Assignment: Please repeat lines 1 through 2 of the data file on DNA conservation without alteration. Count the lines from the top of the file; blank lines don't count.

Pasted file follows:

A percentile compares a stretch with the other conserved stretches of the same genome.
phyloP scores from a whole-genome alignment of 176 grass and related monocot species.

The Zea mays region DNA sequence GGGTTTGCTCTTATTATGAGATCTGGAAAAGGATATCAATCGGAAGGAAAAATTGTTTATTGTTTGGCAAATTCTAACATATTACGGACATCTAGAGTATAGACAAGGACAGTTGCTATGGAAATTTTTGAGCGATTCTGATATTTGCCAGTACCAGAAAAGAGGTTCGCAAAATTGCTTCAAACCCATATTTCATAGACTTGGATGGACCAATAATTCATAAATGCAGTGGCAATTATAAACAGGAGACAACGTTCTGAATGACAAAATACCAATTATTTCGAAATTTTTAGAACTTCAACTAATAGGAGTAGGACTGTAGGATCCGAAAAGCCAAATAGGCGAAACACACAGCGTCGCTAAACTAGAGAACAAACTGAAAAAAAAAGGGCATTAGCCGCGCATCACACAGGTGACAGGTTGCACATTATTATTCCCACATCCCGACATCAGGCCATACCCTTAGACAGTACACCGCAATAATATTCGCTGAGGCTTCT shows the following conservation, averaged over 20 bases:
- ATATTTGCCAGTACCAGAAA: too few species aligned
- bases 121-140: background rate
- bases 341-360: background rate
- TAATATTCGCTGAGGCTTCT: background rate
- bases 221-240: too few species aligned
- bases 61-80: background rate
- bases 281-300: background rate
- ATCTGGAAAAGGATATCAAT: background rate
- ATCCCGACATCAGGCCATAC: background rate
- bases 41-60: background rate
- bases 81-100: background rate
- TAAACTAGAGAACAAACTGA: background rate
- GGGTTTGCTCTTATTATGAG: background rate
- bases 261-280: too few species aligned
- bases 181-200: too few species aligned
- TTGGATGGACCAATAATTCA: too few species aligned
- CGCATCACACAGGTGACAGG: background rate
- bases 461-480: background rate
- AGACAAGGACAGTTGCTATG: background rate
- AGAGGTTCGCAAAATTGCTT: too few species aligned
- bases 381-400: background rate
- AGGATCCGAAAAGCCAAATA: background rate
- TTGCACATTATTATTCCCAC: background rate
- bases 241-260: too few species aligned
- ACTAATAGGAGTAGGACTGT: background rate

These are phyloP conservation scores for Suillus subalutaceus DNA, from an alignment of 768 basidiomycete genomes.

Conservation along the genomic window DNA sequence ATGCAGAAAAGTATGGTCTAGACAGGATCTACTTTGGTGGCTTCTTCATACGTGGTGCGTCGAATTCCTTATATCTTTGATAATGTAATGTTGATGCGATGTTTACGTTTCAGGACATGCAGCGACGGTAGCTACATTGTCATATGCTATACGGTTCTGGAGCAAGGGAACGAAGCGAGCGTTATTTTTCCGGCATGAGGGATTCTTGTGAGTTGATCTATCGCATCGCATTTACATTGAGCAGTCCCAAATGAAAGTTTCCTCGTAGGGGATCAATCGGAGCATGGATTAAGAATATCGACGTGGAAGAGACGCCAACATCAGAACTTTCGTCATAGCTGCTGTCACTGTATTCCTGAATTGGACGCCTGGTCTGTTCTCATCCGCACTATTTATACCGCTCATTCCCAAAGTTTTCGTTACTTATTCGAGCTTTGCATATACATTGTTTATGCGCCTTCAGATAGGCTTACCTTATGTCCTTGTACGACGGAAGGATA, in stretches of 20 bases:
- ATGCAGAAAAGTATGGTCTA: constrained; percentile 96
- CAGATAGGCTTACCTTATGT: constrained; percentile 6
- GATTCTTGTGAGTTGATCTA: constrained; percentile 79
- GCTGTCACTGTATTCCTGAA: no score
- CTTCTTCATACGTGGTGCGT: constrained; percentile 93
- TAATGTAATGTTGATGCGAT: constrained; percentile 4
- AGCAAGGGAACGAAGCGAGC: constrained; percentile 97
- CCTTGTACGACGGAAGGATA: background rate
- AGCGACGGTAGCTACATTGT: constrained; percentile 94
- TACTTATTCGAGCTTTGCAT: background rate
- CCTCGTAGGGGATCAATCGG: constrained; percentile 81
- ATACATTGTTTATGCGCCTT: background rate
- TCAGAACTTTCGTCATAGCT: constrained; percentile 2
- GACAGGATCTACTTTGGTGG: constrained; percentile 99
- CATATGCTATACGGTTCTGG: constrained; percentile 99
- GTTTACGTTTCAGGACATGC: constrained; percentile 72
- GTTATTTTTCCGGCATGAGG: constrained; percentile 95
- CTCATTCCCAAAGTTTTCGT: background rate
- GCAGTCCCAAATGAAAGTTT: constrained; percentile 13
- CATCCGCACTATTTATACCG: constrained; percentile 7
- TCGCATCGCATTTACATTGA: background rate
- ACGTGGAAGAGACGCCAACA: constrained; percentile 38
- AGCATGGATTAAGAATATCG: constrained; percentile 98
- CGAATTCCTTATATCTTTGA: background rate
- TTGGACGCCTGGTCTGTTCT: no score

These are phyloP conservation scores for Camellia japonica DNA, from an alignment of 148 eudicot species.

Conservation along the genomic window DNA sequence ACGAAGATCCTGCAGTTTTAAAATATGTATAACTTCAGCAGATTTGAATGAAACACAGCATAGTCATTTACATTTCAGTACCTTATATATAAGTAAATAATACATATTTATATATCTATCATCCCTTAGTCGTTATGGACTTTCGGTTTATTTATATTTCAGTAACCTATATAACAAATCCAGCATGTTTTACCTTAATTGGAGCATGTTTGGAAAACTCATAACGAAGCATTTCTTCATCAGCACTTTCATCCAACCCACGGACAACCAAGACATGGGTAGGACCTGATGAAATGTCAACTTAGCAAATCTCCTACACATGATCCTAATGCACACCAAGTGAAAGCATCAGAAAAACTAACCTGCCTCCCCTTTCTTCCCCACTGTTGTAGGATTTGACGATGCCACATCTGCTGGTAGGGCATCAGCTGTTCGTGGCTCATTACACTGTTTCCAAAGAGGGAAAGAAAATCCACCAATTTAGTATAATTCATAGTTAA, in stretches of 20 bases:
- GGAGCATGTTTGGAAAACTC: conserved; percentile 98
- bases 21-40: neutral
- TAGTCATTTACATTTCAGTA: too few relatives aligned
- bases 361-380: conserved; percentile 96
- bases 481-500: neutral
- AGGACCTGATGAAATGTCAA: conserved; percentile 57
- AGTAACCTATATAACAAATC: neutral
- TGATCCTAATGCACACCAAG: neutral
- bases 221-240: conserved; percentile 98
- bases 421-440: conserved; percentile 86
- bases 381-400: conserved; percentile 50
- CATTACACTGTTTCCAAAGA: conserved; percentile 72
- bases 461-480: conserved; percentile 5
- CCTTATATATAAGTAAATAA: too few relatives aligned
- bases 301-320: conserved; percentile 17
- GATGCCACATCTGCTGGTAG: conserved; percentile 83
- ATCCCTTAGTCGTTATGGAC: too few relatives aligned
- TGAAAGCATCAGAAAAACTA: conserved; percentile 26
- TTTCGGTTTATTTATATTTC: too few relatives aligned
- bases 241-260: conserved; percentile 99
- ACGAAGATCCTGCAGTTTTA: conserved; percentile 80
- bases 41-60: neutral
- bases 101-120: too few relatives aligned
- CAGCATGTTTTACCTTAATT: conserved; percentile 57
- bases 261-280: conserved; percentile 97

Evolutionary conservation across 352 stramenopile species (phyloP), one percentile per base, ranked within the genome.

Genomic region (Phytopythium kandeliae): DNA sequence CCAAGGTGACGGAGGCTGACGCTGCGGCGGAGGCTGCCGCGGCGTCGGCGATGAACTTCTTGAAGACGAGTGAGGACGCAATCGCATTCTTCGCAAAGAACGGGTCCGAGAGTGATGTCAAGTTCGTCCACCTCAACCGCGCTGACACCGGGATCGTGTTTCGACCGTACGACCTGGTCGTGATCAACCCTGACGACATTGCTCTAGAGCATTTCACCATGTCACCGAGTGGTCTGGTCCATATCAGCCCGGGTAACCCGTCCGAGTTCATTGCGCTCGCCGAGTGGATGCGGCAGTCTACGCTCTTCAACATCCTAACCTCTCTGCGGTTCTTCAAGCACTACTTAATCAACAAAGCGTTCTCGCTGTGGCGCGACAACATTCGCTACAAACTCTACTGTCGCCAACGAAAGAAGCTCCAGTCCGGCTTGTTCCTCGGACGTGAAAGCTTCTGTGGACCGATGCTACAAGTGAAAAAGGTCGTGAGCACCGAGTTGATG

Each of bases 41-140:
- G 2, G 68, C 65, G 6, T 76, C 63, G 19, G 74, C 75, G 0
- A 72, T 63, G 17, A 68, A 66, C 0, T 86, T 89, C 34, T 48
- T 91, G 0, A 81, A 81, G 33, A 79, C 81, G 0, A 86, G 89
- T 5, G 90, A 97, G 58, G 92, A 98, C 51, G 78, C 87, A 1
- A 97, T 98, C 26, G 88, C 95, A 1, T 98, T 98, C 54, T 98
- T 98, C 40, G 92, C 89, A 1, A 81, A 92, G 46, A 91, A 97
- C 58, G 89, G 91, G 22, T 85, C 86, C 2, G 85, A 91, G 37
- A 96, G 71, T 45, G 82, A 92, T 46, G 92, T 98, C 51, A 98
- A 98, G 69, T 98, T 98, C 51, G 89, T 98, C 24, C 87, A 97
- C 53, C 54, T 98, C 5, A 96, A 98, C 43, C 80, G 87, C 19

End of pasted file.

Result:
A percentile compares a stretch with the other conserved stretches of the same genome.
phyloP scores from a whole-genome alignment of 176 grass and related monocot species.